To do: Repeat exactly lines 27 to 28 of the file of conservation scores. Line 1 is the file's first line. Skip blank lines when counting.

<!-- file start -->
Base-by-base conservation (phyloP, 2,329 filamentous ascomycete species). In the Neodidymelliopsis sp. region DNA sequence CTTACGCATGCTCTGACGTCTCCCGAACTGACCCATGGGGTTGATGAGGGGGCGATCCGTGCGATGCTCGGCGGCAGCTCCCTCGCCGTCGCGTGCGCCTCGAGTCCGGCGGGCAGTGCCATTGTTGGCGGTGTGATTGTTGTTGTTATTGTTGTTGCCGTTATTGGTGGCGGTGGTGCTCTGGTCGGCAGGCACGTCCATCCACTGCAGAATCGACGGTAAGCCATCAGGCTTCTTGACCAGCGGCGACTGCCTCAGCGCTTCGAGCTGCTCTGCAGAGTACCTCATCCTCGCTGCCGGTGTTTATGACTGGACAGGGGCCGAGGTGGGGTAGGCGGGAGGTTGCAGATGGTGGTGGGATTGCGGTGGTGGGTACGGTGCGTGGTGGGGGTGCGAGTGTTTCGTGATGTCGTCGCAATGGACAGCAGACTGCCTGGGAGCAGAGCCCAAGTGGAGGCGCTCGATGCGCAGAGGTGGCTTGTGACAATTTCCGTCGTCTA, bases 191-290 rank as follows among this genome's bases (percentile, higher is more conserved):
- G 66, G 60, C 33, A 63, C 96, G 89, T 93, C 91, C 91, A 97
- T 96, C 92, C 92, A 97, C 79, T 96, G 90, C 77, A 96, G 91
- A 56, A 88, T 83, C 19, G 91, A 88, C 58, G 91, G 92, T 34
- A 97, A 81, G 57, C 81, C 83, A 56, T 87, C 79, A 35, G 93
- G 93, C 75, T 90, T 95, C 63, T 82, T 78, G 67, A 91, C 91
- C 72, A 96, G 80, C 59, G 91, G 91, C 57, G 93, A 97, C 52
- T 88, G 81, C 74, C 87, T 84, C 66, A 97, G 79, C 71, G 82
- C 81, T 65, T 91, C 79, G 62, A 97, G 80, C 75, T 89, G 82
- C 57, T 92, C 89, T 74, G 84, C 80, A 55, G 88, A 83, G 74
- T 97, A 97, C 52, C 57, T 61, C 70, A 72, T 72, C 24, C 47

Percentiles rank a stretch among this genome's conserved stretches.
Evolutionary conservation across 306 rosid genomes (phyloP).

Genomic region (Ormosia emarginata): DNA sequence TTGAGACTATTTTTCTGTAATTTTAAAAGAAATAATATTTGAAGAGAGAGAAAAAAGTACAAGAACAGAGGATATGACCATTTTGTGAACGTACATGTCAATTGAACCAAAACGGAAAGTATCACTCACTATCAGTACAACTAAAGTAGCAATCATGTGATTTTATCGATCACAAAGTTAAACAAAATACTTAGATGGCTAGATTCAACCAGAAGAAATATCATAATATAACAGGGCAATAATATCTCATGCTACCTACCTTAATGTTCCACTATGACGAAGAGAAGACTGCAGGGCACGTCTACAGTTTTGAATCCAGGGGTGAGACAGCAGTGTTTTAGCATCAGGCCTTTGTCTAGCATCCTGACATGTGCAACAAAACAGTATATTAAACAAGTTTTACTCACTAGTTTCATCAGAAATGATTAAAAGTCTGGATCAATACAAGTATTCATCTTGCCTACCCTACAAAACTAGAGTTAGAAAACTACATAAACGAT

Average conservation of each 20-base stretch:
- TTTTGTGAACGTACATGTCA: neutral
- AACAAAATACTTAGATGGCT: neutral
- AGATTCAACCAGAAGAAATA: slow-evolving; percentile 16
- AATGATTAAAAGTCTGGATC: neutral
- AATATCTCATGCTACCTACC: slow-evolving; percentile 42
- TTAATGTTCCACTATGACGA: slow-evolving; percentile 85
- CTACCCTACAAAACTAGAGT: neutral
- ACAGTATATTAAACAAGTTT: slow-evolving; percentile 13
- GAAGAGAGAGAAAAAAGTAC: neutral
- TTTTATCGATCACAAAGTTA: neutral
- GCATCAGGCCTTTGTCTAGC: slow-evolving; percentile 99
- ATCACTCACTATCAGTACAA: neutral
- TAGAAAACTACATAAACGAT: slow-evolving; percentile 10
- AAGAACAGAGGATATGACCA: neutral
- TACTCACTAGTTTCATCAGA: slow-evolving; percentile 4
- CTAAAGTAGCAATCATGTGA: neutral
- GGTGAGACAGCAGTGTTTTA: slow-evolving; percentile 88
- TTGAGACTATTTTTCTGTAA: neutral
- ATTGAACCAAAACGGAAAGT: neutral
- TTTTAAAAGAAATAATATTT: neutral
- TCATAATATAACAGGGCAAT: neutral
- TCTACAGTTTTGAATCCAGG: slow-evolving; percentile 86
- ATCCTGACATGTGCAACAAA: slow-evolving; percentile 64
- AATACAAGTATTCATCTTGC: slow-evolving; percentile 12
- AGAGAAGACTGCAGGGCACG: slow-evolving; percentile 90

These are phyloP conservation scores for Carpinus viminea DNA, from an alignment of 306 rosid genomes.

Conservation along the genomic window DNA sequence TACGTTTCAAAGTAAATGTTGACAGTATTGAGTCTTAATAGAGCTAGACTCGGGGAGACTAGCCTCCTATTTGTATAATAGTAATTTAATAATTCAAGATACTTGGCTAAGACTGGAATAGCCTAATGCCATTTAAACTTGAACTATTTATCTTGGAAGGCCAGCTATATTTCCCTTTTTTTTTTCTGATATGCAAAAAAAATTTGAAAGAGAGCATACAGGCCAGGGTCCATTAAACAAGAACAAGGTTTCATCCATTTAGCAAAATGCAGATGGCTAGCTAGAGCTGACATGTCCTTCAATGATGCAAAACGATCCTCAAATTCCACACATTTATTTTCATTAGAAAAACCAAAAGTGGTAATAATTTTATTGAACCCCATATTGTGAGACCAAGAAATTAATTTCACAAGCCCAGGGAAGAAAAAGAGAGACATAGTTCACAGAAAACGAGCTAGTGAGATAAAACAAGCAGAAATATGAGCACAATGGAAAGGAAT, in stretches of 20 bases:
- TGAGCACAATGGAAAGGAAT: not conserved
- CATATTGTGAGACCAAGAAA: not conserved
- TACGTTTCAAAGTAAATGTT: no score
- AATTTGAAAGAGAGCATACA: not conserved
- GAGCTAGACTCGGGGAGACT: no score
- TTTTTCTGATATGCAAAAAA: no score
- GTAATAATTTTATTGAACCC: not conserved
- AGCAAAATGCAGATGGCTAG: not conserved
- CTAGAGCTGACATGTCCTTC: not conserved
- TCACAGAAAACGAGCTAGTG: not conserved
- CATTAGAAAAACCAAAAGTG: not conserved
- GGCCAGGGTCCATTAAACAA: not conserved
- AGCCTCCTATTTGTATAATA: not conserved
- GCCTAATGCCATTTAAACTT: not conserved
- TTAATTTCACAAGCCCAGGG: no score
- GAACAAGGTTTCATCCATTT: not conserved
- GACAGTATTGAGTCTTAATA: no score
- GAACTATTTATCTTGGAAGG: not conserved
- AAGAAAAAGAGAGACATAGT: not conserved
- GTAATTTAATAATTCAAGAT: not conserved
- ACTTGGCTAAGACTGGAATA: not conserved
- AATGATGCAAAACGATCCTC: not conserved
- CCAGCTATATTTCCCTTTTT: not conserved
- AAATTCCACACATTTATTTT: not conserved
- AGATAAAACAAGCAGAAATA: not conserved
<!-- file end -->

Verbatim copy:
- ATCACTCACTATCAGTACAA: neutral
- TAGAAAACTACATAAACGAT: slow-evolving; percentile 10